OTD: Canada authorizes $50M in ‘War Savings’ stamps

On today’s date in 1918, the Government of Canada authorized the issuance of $50 million worth of “War Savings” stamps.

Two stamps were issued – a $5 green stamp (van Dam #FWS2) and a 25-cent orange stamp (van Dam #FWS1) – as one of several initiatives undertaken by the federal government to counteract its extensive First World War spending, which cost Canada nearly $900 million through the first four years of the war and more than $1 million a day by 1919.

The $5 green stamps were to be affixed to a “Dominion of Canada War-Savings Certificate,” which had space for 10 stamps. The cover of the certificate features an illustrated beaver within a wreath of maple leaves and above the phrase, “WORK SAVE / FIGHT FOR CANADA.”

“This certifies that subject to the terms and conditions endorsed hereon, the Dominion fo Canada will pay on January 1, 1924, to the owned named on the back hereof the sum of $5.00 in respect of each Canada War Savings Stamp of the First Series (1919) then attached thereto,” reads the certificate cover. “Each such Stamp is also redeemable at the option of the owner at an earlier date for the lesser amount indicated in the table of surrender values printed hereon.”

A poster printed and issued by the National War-Savings Committee to promote the program sold for $625 at a 2018 auction. Photo by Sparks Auctions.

“To raise funds, the government took several steps,” wrote collector Bill Bartlet in the July-September 2014 issue of BNA Topics, the quarterly journal of the British North America Philatelic Society. “In 1915, taxes were applied to a variety of goods, including a 1¢ War Tax on some postage rates, and the infamous ‘temporary’ Income Tax in 1917. ‘War loans,’ which in 1915–17 raised $336M, were followed by ‘Victory Loans’ in 1917. The Victory Loan bonds, however, cost a minimum of $50, which few people could afford up front, so Thrift Stamps and Savings Certificates became the method for the average Canadian to save in order to buy Victory Bonds.”

Both the $5 War Savings stamp and 25-cent orange “thrift” stamp were issued in English and French, the latter of which are “very rare, with only a few copies known,” Bartlet added.

The Canada War-Savings Certificate cover explains the program’s terms and conditions. Photo by Sparks Auctions.

“The stamps are found most often pasted into Thrift or Savings folders and rarely found mint with gum—ungummed stamps originate from the folders. The scarcity of the French versions can be attributed to the lack of popularity of the war effort amongst French Canadians. The French version of the 25¢ Thrift stamp, with perhaps ten known copies in existence, shows up in the stamp market every couple of years. The $5 stamp in French is even rarer, with just one copy known on a War Saving Certificate card and a couple of copies off-card. The 25¢ stamp was printed in sheets of 25 (5 × 5) with imperforate edges. The $5 value is believed to have been printed in the same manner.”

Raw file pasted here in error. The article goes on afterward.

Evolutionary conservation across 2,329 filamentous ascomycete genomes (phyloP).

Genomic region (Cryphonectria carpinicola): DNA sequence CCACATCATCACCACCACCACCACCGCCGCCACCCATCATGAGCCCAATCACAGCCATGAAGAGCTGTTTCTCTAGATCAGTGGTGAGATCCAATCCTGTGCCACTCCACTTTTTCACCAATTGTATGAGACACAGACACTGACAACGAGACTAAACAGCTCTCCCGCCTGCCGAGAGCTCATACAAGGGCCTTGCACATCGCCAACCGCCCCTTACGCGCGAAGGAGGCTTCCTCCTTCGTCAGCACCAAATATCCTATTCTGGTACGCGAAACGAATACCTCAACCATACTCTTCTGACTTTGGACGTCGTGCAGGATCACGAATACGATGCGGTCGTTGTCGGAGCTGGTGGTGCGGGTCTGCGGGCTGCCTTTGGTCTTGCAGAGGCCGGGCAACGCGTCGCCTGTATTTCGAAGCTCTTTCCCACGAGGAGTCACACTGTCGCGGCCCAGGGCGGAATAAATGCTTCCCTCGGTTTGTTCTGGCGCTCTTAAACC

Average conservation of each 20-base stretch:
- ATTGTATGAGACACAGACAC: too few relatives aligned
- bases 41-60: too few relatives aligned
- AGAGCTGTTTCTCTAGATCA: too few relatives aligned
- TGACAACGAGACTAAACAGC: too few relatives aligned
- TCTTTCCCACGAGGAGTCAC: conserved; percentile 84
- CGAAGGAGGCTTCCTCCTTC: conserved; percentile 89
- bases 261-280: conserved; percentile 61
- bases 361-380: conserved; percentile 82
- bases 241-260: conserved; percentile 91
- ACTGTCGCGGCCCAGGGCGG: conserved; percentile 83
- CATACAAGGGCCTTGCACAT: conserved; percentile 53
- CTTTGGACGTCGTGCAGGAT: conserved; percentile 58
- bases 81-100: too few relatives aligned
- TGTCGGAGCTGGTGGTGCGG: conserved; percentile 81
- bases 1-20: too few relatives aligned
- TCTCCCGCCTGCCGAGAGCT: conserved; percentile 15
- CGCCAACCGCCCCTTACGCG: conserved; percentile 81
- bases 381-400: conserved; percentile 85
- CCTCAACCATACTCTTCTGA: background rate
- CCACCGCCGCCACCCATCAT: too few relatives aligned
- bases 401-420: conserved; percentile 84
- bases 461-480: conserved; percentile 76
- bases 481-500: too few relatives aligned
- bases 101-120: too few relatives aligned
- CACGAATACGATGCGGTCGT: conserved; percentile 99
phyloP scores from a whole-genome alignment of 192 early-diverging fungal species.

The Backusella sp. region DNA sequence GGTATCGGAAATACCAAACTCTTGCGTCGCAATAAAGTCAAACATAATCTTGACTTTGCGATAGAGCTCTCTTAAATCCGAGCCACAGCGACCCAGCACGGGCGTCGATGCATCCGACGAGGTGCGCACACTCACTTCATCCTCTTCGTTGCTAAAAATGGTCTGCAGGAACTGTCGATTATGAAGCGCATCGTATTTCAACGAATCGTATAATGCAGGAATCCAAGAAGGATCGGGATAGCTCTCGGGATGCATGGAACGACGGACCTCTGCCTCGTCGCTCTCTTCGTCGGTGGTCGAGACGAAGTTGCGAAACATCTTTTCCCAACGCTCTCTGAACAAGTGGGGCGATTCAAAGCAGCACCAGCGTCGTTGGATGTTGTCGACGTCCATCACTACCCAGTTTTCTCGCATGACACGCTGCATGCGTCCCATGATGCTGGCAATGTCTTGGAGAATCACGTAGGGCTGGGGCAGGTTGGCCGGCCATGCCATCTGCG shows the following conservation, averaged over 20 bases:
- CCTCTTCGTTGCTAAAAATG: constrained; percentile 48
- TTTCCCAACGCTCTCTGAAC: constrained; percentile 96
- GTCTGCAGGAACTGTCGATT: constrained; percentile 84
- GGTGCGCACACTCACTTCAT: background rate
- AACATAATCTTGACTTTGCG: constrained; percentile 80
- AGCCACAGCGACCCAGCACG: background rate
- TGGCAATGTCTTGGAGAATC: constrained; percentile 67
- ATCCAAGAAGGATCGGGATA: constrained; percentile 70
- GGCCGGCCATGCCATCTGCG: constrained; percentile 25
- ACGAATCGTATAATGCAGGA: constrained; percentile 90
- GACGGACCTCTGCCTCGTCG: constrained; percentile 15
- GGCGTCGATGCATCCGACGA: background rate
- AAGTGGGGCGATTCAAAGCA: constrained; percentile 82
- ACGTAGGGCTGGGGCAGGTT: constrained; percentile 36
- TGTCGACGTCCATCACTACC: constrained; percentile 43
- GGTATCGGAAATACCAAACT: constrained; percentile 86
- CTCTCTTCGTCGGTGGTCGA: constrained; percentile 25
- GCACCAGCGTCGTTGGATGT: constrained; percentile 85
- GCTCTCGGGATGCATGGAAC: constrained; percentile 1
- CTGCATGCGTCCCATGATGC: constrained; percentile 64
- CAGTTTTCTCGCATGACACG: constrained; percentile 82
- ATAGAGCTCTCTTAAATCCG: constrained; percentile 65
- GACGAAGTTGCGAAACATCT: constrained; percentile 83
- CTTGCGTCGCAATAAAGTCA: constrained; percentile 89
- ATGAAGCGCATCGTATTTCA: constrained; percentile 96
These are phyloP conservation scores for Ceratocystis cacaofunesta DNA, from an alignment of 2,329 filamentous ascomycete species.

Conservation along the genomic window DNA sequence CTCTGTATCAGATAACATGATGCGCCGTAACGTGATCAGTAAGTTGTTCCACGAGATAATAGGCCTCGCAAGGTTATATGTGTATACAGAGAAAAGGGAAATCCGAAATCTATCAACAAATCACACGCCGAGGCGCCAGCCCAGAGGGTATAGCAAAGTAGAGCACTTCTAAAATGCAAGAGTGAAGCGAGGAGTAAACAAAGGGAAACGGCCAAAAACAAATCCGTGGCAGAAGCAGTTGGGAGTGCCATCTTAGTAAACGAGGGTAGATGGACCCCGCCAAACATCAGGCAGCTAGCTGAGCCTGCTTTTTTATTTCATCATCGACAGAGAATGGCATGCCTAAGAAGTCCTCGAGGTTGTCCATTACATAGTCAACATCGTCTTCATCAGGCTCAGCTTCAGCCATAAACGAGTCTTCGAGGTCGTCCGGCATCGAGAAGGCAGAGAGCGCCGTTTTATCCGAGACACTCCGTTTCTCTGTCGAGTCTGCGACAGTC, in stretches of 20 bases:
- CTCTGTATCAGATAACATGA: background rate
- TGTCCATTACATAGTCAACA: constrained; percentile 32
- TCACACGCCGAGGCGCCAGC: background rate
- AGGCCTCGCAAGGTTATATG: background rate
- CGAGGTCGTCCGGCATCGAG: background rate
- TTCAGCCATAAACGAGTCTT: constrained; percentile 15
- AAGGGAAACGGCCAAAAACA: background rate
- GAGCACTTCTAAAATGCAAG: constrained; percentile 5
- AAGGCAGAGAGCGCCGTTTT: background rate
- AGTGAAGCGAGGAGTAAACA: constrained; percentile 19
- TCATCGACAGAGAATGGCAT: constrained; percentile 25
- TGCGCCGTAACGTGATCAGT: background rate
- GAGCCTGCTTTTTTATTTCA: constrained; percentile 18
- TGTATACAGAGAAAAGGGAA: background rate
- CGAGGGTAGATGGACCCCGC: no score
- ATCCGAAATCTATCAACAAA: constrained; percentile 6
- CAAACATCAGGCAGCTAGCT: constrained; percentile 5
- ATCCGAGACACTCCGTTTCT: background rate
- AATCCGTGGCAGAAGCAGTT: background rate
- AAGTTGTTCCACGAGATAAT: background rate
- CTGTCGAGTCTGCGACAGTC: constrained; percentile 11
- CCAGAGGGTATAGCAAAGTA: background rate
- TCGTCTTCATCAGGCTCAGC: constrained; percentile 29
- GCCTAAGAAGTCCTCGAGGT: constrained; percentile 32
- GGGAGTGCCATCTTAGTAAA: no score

To read Bartlet’s full article, click here.

A certificate with one stamp sold for $525 as Lot 528 of Sparks Auctions’ May 2018 sale, which also offered an original poster promoting the program.

A certificate affixed with one $5 green War Savings stamp sold for $525 at a 2018 auction. Photo by Sparks Auctions.

Measuring 520.70 millimetres by 685.80 millimetres, the posters were printed and issued by the National War-Savings Committee before being folded twice and mailed to post offices for display. The example offered by Sparks in 2018 – as Lot 526 – “appears to have escaped any public display, as evidenced by its gorgeous condition, bright colours and such,” according to the auction catalogue. It depicts an enlarged $5 green stamp plus nine smaller 25-cent “thrift” stamps and sold for $625.


Instructions for the thrift stamp program were provided in Chapter 12 of the 1918 Canada War Book.

“You are not even GIVING the money; you are merely LENDING it on the best security with the expectation of profitable returns. For the Government has provided an easy method, and one that should appeal to your sense of thrift,” reads The Canada War Book.

A thrift card affixed with seven 25-cent War Savings stamps sold for $120 at a 2018 auction. Photo by Sparks Auctions.

“With 25 cents you may buy a Thrift Stamp at the Post Office, where you are given a Thrift Card. With 16 spaces, in one of which you place the stamp. When the 16 spaces are filled, you exchange your Thrift Card for a War Savings Stamp, for which you have paid $4.00, plus, perhaps, a cent; or a few cents, and which will be worth to you $5.00 on January 1st, 1924. With the War Stamp you get a War Savings Certificate with 10 spaces, on one of which you affix the War Stamp. When the Certificate is filled, it has cost you a little over $40.00 and will be worth $50.00 on January 1st, 1924. Even were there no war, this would form an admirable game in ‘progressive thrift.’ The Thrift Stamp provides a means for saving small amounts till these reach the dignity of a War Savings Stamp, which bears interest at 4½%.”

A thrift card affixed with seven 25-cent War Savings stamps sold for $120 as Lot 678 of Sparks Auctions’ September 2018 sale.

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